Chef Alice Waters signs books and posters outside of her restaurant. 'Always look for the flea markets, always look for the used. They can be so special because they have so many memories in them,' she says. Caroline Champlin/KQED
Chef Alice Waters signs books and posters outside of her restaurant. 'Always look for the flea markets, always look for the used. They can be so special because they have so many memories in them,' she says. (Caroline Champlin/KQED)

PHOTOS: Chef Alice Waters Holds First and Last Chez Panisse Yard Sale

PHOTOS: Chef Alice Waters Holds First and Last Chez Panisse Yard Sale

Famed chef Alice Waters didn’t expect a Sunday morning yard sale outside her Chez Panisse restaurant in Berkeley to draw much of a crowd.

But hundreds of people — some who started lining up at dawn and came from as far as Burlingame and Half Moon Bay — jumped at the chance to look through Waters' personal items: pottery, sea shells, candlesticks and even a wooden cheese wheel.

“I guess I was a little naive about it. I thought I could casually do this,” she said. “But my daughter put it on Instagram, and that was the end of that.”

Waters spent the morning signing posters and cookbooks, and talking about the origin of various items.

When someone brought her a Chez Panisse breakfast menu to sign she said, “It just makes me want to cry.” It was from when the restaurant tried operating from 7:30 a.m. to 2 a.m. "Needless to say, that was over in a week. It’s basically the breakfast we never served.”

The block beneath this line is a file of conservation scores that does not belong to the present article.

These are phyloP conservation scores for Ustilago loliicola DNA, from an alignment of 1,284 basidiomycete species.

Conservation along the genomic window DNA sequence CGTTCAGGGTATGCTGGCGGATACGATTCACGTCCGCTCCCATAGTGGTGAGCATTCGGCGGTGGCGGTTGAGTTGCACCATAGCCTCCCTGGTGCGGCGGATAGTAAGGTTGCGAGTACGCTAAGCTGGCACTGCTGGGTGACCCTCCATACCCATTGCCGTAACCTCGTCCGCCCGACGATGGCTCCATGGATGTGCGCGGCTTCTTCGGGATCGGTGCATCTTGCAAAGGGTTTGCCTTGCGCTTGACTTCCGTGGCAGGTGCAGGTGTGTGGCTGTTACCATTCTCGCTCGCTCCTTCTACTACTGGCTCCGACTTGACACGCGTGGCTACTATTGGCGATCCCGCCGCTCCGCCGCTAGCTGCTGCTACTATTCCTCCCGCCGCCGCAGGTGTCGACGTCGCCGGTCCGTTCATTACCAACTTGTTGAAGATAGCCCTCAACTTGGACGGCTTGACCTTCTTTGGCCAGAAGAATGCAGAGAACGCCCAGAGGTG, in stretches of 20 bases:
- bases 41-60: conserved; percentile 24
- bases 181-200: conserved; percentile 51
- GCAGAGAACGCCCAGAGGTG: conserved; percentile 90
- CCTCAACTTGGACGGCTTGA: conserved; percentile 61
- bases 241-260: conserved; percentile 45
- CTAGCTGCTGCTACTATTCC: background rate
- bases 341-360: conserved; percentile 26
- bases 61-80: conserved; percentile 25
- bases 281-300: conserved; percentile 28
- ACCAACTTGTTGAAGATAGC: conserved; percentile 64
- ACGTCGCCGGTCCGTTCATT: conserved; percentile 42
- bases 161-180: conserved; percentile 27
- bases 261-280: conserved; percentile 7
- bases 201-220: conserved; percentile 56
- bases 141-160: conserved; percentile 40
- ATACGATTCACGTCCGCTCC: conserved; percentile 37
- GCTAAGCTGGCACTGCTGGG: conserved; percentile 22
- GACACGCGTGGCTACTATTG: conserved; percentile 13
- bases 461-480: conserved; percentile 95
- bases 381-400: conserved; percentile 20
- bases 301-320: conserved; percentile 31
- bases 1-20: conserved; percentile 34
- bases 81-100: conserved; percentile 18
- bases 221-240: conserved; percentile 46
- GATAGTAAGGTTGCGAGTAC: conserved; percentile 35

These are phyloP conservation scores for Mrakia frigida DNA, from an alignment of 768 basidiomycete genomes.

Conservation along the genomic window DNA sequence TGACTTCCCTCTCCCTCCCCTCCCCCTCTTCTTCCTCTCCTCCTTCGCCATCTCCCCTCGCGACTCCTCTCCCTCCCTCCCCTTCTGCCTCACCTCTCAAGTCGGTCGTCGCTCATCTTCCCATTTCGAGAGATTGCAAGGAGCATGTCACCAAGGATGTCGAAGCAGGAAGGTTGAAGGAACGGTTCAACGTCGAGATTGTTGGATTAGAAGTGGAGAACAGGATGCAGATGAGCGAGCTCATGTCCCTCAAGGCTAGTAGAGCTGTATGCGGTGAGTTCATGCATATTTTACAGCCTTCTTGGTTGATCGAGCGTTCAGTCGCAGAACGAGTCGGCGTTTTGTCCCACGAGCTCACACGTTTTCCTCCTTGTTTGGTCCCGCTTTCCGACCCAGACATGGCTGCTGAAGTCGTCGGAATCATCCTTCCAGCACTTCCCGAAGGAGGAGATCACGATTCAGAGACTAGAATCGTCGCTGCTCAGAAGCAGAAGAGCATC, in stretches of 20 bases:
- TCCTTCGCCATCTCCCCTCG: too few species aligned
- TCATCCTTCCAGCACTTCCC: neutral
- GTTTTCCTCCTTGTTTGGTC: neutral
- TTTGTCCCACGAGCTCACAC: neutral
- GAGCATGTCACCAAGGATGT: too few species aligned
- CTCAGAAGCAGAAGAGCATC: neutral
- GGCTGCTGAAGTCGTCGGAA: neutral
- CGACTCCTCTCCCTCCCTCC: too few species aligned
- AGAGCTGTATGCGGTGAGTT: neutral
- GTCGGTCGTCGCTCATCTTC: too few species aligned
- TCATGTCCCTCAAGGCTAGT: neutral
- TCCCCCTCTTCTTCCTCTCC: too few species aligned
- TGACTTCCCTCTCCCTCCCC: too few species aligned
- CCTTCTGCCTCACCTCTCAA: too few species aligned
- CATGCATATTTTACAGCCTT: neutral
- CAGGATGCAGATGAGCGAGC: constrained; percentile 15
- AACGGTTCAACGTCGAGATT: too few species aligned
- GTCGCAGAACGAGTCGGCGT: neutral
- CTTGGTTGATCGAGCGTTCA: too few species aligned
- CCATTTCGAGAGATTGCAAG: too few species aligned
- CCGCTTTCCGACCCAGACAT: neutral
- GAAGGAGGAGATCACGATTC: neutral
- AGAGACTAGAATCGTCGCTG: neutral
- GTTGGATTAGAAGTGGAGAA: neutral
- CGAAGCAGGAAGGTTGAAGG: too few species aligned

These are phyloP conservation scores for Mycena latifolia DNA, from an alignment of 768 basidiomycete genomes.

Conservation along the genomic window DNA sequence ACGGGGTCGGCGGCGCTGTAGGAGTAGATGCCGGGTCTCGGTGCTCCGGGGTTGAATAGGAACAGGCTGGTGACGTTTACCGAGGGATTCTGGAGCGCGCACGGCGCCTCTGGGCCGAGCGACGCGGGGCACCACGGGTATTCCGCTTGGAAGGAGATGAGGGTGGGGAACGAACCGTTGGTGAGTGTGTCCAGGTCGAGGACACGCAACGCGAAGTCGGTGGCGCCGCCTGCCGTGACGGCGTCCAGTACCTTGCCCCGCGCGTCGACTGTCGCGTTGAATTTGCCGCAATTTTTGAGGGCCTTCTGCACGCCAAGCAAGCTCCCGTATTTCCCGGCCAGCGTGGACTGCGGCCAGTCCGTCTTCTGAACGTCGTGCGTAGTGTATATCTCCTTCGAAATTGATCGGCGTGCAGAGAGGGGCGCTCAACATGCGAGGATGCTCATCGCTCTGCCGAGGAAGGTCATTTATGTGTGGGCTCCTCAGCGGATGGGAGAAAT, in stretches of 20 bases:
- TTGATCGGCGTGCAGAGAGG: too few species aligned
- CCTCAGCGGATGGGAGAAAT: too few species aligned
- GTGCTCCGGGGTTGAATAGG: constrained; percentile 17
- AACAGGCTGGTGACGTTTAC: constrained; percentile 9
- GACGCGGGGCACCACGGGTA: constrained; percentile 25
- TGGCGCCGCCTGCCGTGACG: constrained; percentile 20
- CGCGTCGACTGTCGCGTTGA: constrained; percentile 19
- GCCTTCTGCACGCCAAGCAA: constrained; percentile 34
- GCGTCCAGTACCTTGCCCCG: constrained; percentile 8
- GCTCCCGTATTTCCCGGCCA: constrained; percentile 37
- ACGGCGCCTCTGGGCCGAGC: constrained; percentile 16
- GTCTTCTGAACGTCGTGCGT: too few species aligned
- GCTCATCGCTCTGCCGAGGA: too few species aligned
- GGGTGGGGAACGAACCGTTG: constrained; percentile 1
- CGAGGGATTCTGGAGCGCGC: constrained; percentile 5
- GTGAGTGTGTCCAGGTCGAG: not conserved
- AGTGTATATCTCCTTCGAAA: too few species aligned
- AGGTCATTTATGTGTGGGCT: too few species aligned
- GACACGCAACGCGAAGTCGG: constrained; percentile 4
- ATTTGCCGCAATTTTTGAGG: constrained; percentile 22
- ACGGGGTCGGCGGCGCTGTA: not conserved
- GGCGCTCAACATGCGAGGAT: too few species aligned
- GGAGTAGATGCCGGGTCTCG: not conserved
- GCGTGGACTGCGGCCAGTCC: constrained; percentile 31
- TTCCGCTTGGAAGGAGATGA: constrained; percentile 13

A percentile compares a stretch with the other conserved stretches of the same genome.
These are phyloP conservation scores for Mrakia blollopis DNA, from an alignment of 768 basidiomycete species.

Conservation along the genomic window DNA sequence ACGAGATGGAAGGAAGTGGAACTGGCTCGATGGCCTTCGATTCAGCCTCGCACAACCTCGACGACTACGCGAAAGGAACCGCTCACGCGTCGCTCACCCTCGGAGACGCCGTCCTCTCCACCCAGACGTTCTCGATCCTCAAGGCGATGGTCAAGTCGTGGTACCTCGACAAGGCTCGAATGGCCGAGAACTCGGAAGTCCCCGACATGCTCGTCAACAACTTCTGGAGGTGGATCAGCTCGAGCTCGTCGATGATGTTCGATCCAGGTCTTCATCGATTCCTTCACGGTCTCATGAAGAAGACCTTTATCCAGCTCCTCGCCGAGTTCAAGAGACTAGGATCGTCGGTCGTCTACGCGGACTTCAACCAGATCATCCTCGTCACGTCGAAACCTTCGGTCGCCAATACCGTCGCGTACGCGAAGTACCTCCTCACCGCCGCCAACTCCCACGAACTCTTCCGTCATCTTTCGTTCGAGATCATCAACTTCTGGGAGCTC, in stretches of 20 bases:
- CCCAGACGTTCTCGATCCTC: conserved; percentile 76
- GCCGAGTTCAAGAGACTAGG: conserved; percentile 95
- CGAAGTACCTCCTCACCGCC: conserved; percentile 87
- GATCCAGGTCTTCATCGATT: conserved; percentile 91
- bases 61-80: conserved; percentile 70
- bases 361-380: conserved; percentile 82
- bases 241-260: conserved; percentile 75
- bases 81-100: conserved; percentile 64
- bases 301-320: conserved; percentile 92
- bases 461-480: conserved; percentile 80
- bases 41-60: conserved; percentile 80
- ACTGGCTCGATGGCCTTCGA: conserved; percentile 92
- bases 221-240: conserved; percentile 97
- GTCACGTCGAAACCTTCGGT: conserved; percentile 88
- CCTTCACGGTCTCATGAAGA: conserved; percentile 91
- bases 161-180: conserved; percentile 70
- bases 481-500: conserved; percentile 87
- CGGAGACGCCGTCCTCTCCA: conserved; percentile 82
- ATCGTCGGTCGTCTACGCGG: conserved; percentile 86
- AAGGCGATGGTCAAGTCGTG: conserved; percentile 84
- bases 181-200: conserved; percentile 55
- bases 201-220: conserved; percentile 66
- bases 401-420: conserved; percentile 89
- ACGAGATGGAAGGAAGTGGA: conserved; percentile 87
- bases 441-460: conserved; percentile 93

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This is what Waters says she likes about flea markets: everything has a backstory. “I want to resist buying new. I’d rather just find something that was made to last," she said.

Waters even stopped some people from buying items that were too close to her, like a first edition cookbook.

Keasley Jones helped organize the event and says the money raised will go towards Waters’ nonprofit, Edible Schoolyard.

And even though it was a big success, Waters says this was definitely a one time thing.

Milo Blue of Oakland (right) hands out tickets to manage people's place in line. Blue came to the yard sale as a customer, but offered to help with crowd control.
Milo Blue of Oakland (right) hands out tickets to manage people's place in line. Blue came to the yard sale as a customer, but offered to help with crowd control. (Caroline Champlin/KQED)
Two women browse for cookbooks and more outside Chez Panisse in North Berkeley. People came from all over the Bay Area to look through chef Alice Waters' belongings.
Two women browse for cookbooks and more outside Chez Panisse in North Berkeley. People came from all over the Bay Area to look through chef Alice Waters' belongings. (Caroline Champlin/KQED)
Letty Van of Berkeley looks over some ceramics at the sale. 'I was born and raised in Berkeley and just love this stuff.'
Letty Van of Berkeley looks over some ceramics at the sale. 'I was born and raised in Berkeley and just love this stuff.' (Caroline Champlin/KQED)
Sue Lau came to the sale with her daughter, Lei Lynn Lau, from Burlingame. Lau said people were crazy for waiting in line. 'These are all used things. You can go to the store and buy new things for less money.'
Sue Lau came to the sale with her daughter, Lei Lynn Lau, from Burlingame. Lau said people were crazy for waiting in line. 'These are all used things. You can go to the store and buy new things for less money.' (Caroline Champlin/KQED)
A collection of seashells was another Waters artifact up for sale. 'I'm trying to sell all the things I've gathered over 47 years. And offer them to people who might really like to own them and treasure them,' Waters said.
A collection of seashells was another Waters artifact up for sale. 'I'm trying to sell all the things I've gathered over 47 years. And offer them to people who might really like to own them and treasure them,' Waters said. (Caroline Champlin/KQED)